birthright backpacking breakdown

I find statistics fascinating. Therefore:

DISTANCE
17,490 kilometers
-or-
10,868 miles

DESTINATIONS

16 countries

Ireland
Northern Ireland
Scotland
England
The Netherlands
Belgium
Luxembourg
Germany
Poland
Czech Republic
Austria
Switzerland
France
Denmark
Sweden
Norway

32 cities
Clara, Ireland
Loughrea, Ireland
Dungloe, Ireland
Gortin, Northern Ireland
Glasgow, Scotland
Edinburgh, Scotland
Felixkirk, England
London, England
Amsterdam, Netherlands
Utrecht, Netherlands
Brussels, Belgium
Bruges, Belgium
Gent, Belgium
Luxembourg, Luxembourg
Berlin, Germany
Warsaw, Poland
Krakow, Poland
Prague, Czech Republic
Vienna, Austria
Salzburg, Austria
Überlingen, Germany
Kandern, Germany
Lucerne, Switzerland
Bern, Switzerland
Pontcharra, France
Paris, France
Hamburg, Germany
Copenhagen, Denmark
Charlottenberg, Sweden
Ås, Norway
Bergen, Norway
Dublin, Ireland

DURATION
May 16, 2012 – September 5, 2012
16 weeks -or- 112 days

EXPENSES
total: $1,650

TRANSPORTATION

hitchhiking lifts
125 total
91 men
23 women
5 couples
2 police (ha!)
2 forgotten

planes
Orlando – Dublin
Bergen – London
Dublin – Orlando

trains
Amsterdam – Utrecht
Brno – Prague
Arna – Bergen
London – Dublin

ferries
Northern Ireland – Scotland
Germany – Denmark
somewhere in Norway – somewhere else in Norway
England – Ireland

buses
London – Amsterdam
Gortin – Omagh

rideshare
Paris – Utrecht


ACCOMMODATION

couchsurfing hosts
23 total
18 male
4 female
1 couple

helpx host
Charlottenberg, Sweden

friends
Glasgow, Scotland
London, England
Utrecht, Netherlands
Kandern, Germany
Lucerne, Switzerland
Pontcharra, France
Ås, Norway

hitchhiking lift
Felixkirk, England

ferry port
Larne, Northern Ireland

Burger King
Cologne, Germany

camping
Amsterdam, Netherlands
Bruges, Belgium
Udevalla(ish), Sweden

 

detours, unappreciated

It was an interesting day for sure. We read that the five hour distance between Krakow and Prague can take ten hours to hitch. Ours started with a ride from a church worker graffiti artist with an unpleasant disposition. As we drove along, several times he pointed out his handiwork sprayed onto various walls. Fast forward three rides, and we are climbing into the impossibly high cab of a semi. Our twenty-three year old driver doesn’t speak much English, but his friend (whom we pull alongside eventually) is excited to speak to us via cv radio. An additional two rides later, and we are standing on the border of Poland and Czech Republic. The guy who stops for us informs us that he saw us a ways back several hours ago. His name is Salvador, and he is a very talented artist. He will be driving us for several hours, so we settle back and find our footing in conversation.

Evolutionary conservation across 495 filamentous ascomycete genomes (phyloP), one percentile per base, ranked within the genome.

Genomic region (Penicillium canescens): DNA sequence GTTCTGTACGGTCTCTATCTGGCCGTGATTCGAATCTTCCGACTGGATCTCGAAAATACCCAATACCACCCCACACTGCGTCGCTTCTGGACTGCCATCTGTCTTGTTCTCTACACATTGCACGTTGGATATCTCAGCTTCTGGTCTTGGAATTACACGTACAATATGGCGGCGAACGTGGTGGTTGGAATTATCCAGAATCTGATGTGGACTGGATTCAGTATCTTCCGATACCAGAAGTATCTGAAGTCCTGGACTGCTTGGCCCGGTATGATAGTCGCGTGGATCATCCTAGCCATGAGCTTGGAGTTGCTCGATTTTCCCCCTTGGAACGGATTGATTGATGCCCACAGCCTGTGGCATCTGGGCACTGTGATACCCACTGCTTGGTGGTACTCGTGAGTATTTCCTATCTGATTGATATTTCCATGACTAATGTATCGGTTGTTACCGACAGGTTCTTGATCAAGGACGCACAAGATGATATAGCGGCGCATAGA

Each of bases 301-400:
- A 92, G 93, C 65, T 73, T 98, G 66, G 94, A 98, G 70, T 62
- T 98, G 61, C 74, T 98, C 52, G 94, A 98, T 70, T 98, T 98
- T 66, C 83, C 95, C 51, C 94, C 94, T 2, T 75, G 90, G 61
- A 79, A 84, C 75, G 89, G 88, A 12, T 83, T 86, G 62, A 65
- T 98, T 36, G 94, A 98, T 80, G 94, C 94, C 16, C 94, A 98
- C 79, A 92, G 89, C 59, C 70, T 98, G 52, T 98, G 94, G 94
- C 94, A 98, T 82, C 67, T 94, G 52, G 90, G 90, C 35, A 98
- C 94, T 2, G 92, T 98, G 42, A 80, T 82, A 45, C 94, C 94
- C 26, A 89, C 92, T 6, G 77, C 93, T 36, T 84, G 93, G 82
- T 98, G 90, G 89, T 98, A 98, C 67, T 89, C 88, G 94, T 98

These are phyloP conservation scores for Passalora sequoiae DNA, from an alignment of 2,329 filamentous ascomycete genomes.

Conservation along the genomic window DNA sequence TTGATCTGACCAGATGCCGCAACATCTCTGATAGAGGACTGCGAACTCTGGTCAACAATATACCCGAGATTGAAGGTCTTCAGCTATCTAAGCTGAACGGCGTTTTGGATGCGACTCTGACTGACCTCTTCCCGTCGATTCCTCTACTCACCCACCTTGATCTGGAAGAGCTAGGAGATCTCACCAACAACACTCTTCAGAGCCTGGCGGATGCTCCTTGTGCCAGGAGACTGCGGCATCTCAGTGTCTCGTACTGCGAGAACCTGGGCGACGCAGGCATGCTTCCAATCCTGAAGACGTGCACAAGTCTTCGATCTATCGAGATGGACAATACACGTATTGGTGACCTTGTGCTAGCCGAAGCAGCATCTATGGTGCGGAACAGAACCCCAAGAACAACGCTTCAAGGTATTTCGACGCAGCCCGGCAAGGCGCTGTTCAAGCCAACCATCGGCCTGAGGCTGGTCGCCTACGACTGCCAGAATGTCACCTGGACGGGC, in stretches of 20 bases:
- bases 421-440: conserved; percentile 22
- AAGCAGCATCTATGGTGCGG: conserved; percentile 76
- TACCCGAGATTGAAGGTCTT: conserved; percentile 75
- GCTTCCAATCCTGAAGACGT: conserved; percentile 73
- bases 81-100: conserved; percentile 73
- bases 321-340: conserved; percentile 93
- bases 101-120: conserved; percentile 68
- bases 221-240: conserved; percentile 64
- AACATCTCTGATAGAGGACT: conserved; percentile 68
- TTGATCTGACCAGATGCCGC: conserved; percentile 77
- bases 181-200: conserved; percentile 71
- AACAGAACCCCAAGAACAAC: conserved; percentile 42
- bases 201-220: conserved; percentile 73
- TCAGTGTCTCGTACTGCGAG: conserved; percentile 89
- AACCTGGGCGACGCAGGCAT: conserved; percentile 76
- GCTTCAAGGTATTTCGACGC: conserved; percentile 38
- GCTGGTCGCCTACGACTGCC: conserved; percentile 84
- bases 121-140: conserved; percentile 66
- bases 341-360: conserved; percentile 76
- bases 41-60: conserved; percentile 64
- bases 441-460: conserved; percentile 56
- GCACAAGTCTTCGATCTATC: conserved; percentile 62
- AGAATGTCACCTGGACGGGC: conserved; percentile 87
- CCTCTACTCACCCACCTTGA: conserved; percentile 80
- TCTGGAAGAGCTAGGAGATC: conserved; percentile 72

At some point in our journey Sal points to a random mountain. ‘Shall we go there?’ he asks. I am inclined to say no, but you can’t exactly be demanding of a person who is giving you a free ride. We get lost a bit trying to find it, but eventually we arrive. He wants to get out and trek to the top. Again, I’d rather continue moving towards our destination, but he would like to, and Christy seems willing. We leave Valerie asleep in the car and ascend the mountain. At the top we find ruins perching firmly over a spectacular view of Czech Republic. Okay, so stopping for a mountain adventure isn’t the worst that could happen. I made the decision to relax and stop worrying about whether we would make it to Prague that evening – it is out of my control anyways. Still, I was grateful when we returned to the car and started driving once again. Only, we didn’t make it out of the village when Sal queried us about our hunger levels. We insisted we were fine, but he wanted food. Again, I didn’t feel able to object to a man’s hunger, so we obligingly climbed out once again and arranged ourselves at a table outside of the nearest restaurant. We didn’t have Czech currency, and we weren’t about to spend our money anyways. But Sal insisted on buying food for everyone – he wanted us to try traditional Czech dishes. We shared two soups, a huge plate of fried chicken and potatoes, a bowl of pasta, and a chocolate milkshake-ish concoction. I won’t deny the food was both good and appreciated. But by this point I was giving more credence to a not-entirely-comfortable feeling I had about being around Sal. When Christy and I crossed paths on our way to and from the toilet, I whispered that if he offered, I did not want to stay with Sal that evening. She agreed and we continued on our way. After we finally finished the meal we were once again in the car and continuing towards Brno, where Sal was to leave us. But, alas, less than ten minutes went by before we found ourselves stopping once more. We were driving past a wheat field, and he thought it would be cool for pictures. We had an as-short-as-possible, and on my part very unenthusiastic, photo shoot before we piled in once again with a stated no more stops!